The numbers are in and they show that Microsoft needs to seriously consider refreshing its Surface line, and especially its Surface Pro tablets. Revenue from Microsoft's Surface products declined 26 percent year-over-year during its most recent quarter ended March 31, 2017. The only other segment to post a lost was Microsoft' Enterprise Services, which dropped 1 percent.
This is where it gets tough competing in hardware, as Microsoft is finding out. Microsoft now has a somewhat fleshed out lineup of Surface products, including its relatively new Surface Book laptop and Surface Studio all-in-one PC. However, both of those product SKUs are on the higher end of the pricing spectrum and are intended for professionals who can justify dropping a couple grand (or more) on a system.
Microsoft's Surface Pro 4 tablets are much more affordable. They start at $799 (on sale for $749 currently) with a middle ground of $1,199, which includes a Core i5 processor paired with 8GB of RAM and 256GB of solid state storage. The Surface Pro 4 is a mainstream product, and also Microsoft's bread and butter in the hardware sector. But with a 26 percent decline in revenue, consumers are finding Microsoft's bread and butter to be stale.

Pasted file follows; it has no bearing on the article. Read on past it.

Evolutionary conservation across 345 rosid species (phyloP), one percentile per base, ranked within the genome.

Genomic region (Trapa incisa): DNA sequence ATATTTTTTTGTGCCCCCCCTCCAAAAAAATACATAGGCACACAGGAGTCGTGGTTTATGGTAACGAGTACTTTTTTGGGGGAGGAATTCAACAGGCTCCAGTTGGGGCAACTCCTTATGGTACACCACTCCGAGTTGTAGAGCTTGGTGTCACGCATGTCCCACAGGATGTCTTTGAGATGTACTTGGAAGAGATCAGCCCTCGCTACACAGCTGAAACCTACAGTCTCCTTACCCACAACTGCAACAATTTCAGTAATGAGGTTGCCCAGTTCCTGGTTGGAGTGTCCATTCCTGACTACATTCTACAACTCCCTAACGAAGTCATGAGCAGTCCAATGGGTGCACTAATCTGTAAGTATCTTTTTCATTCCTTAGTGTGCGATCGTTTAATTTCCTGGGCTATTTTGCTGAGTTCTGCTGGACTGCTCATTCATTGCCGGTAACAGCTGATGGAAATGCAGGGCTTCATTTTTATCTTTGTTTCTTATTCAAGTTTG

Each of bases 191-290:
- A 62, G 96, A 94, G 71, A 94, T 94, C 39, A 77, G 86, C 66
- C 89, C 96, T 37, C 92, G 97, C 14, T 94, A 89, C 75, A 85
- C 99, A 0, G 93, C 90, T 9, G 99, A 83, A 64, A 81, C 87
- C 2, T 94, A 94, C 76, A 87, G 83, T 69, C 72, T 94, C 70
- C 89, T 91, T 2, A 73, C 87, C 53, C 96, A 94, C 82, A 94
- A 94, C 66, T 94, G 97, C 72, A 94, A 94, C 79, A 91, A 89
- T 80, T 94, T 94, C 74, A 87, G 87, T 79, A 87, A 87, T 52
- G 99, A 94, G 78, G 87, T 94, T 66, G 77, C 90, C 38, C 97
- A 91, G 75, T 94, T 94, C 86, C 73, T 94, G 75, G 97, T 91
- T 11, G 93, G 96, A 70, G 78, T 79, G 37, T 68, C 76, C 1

This does not mean that Microsoft is in bad shape. Overall, the company raked in $22.1 billion in revenue to the tune of a $4.8 billion profit for its most recent quarter. And while Surface revenue was down, Microsoft's Azure cloud business grew a staggering 93 percent. That helped bump its Intelligent Cloud revenue up 11 percent to $6.8 billion.
Microsoft also saw gains in its Productivity and Businesses Processes division. On the strength of its Office products and LinkedIn acquisition, revenue climbed 22 percent to $8 billion.
"Our results this quarter reflect the trust customers are placing in the Microsoft Cloud," said Satya Nadella, chief executive officer at Microsoft. "From large multi-nationals to small and medium businesses to non-profits all over the world, organizations are using Microsoft’s cloud platforms to power their digital transformation."
The knee-jerk reaction to Microsoft's earnings report was pessimistic with shares of the company's stock dipping 3 percent in after hours trading. However, it has recovered since today's opening bell.